Corbusier Color – The History of the Corbusier Paint

At Colour Studio, we love a bold matte paint. And yet, in the United States, it is nearly impossible to find.  There is always a little bit of sheen in the finish, which is especially visible in deep saturated hues.  Shine on a wall surface bounces light back toward your eye, giving the surface a hard, impenetrable feel.  Worse yet is when the deep hue takes on a synthetic or plastic like appearance.  In contrast, a matte finish allows your eye to sink into the wall plane, giving colors a mysterious depth.  
A few years ago, friends alerted us to a color book and fan deck from a company that sold matte finish paint  palettes by Le Corbusier.  Yes, Le Corbusier. 
Some fifty years after his death, Le Corbusier’s achievements have firmly established him as one of the most influential figures, not only in modern architecture, but in the art world as a whole.  He wore many hats as a writer, painter, urban planner, designer and architect.  His work with color is less discussed, perhaps because we remember most of his modernism only through black and white photography.  Many of his projects utilized white, natural wood or concrete against saturated  bright colors to enhance form, volume and space.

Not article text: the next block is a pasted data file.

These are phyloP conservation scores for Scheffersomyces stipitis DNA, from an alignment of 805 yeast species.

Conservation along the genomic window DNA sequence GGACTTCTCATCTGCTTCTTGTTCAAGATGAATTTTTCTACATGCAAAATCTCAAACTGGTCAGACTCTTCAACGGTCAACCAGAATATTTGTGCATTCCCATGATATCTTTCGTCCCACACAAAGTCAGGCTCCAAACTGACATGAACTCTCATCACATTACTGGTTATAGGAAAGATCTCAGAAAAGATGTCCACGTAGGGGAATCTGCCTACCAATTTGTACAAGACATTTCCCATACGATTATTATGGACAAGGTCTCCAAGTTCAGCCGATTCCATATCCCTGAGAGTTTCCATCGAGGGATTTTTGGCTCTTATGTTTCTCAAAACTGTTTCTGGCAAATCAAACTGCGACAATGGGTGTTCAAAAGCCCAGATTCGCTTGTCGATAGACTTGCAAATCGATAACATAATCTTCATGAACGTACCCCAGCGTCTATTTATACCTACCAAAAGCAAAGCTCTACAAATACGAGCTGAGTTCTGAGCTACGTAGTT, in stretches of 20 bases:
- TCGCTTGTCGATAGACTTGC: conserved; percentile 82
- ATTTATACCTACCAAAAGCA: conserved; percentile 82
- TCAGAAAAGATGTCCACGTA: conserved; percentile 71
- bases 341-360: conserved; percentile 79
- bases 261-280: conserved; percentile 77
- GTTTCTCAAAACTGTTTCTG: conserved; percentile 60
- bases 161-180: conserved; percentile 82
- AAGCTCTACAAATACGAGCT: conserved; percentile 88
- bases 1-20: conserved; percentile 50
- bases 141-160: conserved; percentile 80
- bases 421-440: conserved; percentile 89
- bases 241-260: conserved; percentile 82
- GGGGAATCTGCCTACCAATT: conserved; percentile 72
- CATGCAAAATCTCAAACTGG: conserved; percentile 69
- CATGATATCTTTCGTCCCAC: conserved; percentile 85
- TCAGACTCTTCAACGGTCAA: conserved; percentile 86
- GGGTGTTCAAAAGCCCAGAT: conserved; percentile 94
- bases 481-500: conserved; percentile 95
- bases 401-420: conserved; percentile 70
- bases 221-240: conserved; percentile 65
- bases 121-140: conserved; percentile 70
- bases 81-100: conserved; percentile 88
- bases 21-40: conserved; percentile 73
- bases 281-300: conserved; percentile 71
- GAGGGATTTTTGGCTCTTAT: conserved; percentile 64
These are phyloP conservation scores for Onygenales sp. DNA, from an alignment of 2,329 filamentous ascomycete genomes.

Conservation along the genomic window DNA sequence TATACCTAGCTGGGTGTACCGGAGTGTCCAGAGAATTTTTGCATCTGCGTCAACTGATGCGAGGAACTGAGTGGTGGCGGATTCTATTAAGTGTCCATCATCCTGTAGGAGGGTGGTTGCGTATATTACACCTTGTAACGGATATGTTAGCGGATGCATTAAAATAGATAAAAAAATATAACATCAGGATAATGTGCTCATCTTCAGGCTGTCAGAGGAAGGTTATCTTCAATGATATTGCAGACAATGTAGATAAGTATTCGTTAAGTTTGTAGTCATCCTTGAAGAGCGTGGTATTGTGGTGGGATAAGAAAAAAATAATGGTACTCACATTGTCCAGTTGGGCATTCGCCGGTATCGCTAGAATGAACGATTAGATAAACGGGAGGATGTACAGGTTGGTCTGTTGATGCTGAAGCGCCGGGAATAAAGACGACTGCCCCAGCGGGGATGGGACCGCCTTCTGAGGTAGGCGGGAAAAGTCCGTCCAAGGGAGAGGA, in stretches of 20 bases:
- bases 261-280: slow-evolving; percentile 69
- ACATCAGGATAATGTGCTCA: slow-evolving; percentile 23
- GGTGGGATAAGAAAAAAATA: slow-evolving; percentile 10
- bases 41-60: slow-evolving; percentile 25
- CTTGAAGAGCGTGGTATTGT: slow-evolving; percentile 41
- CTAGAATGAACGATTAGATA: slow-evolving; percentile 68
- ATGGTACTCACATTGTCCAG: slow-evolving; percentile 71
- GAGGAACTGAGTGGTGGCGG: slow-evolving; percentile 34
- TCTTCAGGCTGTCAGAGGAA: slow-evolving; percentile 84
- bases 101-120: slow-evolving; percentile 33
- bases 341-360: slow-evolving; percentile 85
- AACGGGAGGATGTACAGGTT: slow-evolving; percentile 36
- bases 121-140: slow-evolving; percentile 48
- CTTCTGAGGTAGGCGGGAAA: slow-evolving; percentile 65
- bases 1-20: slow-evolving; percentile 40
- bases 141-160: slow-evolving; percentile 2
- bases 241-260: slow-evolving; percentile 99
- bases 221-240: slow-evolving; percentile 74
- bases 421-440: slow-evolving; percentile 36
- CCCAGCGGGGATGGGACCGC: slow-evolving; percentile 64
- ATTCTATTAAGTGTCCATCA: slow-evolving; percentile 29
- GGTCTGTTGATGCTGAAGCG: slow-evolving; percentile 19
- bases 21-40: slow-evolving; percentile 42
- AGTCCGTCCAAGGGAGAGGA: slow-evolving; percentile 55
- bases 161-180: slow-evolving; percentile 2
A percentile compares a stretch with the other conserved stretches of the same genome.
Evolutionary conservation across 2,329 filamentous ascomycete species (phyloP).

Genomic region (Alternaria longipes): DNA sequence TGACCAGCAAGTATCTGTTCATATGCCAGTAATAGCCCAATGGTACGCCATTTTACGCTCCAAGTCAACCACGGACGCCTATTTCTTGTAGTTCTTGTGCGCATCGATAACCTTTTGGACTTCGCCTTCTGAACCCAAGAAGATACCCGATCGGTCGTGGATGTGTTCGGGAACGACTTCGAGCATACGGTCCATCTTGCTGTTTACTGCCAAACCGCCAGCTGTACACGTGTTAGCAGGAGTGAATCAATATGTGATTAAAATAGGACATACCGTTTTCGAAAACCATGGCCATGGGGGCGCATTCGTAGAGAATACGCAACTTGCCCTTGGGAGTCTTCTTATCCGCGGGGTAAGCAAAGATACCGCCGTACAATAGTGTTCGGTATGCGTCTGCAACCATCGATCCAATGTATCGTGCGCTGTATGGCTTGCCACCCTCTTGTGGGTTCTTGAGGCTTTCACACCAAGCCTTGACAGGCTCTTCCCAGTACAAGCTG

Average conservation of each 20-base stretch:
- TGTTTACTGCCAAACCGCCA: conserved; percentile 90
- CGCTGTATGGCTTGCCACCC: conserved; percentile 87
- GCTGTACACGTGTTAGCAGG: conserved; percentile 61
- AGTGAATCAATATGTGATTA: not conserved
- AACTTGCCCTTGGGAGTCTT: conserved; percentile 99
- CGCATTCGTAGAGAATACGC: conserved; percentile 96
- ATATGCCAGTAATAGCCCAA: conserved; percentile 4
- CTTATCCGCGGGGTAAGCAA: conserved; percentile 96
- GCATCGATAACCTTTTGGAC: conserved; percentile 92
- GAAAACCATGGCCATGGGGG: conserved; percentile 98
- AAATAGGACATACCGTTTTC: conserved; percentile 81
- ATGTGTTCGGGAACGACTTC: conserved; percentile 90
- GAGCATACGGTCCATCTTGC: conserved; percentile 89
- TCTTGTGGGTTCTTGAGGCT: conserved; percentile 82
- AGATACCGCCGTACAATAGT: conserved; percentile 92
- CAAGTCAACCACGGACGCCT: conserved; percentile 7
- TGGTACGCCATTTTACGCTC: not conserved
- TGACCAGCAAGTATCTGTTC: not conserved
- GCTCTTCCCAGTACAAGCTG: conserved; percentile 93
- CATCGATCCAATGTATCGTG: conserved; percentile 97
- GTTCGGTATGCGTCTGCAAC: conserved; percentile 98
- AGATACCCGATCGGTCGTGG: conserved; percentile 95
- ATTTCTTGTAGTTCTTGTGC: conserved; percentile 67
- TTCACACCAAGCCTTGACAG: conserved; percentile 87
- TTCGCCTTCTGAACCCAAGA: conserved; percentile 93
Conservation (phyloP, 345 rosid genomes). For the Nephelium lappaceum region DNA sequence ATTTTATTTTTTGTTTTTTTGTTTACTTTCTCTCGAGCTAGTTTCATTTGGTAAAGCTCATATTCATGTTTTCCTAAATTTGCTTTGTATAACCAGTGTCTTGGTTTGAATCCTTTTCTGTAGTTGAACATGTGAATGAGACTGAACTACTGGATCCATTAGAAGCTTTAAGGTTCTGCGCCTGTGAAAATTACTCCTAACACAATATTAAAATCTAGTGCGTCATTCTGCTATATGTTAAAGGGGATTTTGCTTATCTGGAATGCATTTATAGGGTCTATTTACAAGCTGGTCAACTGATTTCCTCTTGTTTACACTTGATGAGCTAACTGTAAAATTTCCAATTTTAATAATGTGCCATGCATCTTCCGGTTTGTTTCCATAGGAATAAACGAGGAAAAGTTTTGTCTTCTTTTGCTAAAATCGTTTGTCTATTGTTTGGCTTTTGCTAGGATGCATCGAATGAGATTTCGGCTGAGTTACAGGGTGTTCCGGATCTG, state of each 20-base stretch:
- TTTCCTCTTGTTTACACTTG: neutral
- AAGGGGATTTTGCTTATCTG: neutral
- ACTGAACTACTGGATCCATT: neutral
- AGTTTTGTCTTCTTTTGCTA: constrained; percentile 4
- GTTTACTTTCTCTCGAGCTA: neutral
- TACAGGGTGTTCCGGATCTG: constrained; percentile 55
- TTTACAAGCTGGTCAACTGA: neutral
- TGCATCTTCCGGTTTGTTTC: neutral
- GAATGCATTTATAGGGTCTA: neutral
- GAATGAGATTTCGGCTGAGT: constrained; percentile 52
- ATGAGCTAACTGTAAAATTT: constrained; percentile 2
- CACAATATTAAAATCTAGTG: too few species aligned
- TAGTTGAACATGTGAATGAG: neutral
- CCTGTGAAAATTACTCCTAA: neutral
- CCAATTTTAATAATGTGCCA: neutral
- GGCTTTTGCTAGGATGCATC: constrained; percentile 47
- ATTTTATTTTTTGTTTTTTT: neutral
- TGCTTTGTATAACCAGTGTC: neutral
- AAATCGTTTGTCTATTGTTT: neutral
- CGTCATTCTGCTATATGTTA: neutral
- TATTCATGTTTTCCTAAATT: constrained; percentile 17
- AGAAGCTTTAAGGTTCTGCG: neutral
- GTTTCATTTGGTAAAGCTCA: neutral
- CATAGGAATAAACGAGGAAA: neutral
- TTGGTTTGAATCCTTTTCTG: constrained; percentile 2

He was commissioned by the Swiss manufacturer Salubra in the 1930s to design two series of wallpapers.  The first were released in 1932, where he invented and revealed his color keyboard.  His arrangement suggested how a designer should use the colors in combination.

Only one company in the world has earned permission from the Le Corbusier Foundation to reproduce hues from the Salubra wallpapers. Situated in Switzerland, KT Color has 81 different pigments matched to Corbusier’s palette. Each paint is made of all natural, non-toxic ingredients, matching the recipe and technique of Corbusier himself, who ground his own minerals and pigments. Instead of using synthetic tints, KT Color still creates the palette using natural mineral pigments offering a matte finish product for painting that even in deep colors looks like velvet.  

At between $2 and $5 per square foot, the colors aren’t the most inexpensive option but are arguably the best.  We thank the man for his color legacy and find the palette offered to be timeless.  
————                                                 

To read more about the paint deck and the history of the Corbusier paint, check out the following articles: